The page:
Marvell once confessed that he was ‘naturally . . . inclined to keep my thoughts private’ (Letters, 166). Many readers over the years have discerned this private figure, reserved though not that austere, moving alone through the self-reflecting worlds of his lyric poetry. The Garden finds the Fall in the moment when the original self has to make room for another, rather than in any dalliance with tempting fruit: the human tragedy, it seems, lies in our not being able or permitted to live alone. No wonder, then, that Marvell ‘can seem a spokesman for solitariness’. This is the poet as Richard Lovelace’s emblematic snail, ‘within [his] own self curl’d’, and given also to the formal as well as thematic recreation of such tight self-enclosure in his verse. A private, solitary, reflective Marvell has sometimes been separated as cleanly as possible – chronologically – from the Marvell who was a prose controversialist and Member of Parliament during the last two decades of his life.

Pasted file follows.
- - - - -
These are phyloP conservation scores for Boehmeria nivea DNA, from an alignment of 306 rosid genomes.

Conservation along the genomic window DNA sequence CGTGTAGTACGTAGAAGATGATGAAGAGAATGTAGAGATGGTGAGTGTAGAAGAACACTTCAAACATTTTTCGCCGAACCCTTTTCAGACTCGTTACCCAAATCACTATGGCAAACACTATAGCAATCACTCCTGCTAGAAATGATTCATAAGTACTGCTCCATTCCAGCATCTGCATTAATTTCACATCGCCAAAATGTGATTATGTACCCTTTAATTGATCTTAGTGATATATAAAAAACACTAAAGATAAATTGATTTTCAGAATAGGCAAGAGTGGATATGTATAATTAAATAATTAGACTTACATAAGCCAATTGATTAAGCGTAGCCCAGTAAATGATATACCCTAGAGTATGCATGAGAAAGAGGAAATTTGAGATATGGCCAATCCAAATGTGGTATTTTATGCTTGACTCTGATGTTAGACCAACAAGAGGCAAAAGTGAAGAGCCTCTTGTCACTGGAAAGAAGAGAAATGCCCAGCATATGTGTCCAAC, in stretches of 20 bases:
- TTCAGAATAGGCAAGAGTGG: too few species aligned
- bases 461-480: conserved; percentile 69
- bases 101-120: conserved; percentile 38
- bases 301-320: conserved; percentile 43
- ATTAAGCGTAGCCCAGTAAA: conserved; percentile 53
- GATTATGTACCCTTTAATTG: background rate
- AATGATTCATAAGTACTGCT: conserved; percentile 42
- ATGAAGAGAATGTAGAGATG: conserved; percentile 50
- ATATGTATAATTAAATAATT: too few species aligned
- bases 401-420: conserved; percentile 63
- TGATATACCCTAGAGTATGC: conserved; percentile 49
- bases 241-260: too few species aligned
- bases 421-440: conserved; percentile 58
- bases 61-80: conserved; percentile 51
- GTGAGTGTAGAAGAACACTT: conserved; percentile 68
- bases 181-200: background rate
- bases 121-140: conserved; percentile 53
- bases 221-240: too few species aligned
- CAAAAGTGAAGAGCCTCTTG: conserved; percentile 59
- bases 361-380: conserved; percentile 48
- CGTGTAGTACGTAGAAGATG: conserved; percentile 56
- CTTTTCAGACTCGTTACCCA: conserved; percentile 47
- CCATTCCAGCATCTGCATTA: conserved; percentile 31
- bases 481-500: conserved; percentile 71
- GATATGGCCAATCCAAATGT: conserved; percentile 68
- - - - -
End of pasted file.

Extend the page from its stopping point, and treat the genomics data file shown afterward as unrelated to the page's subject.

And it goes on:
But The Garden may have been written during the earlier of those two decades, and Marvell admitted his inclination to privacy in one of the regular letters concerning public events at Westminster he sent to the civic leadership of Hull: this is a strangely open intimacy, mirroring the intimate publicness of his unprinted and not extensively circulated early political poems. Clearly, solitariness and social engagement, private and public realms and writings, are closely and often perplexingly intertwined in his work. We should perhaps not seek to simplify this by seeing him as a writer for whom ‘busy companies of men’ (The Garden, line 12) figure only as a distraction or departure from the pursuit of a good and literary life. In another letter, this time addressed to an old parliamentary friend, Sir John Trott, after the death of a son, Marvell suggests three prime sources of consolation ‘that may strengthen and assist’ Trott in his grief.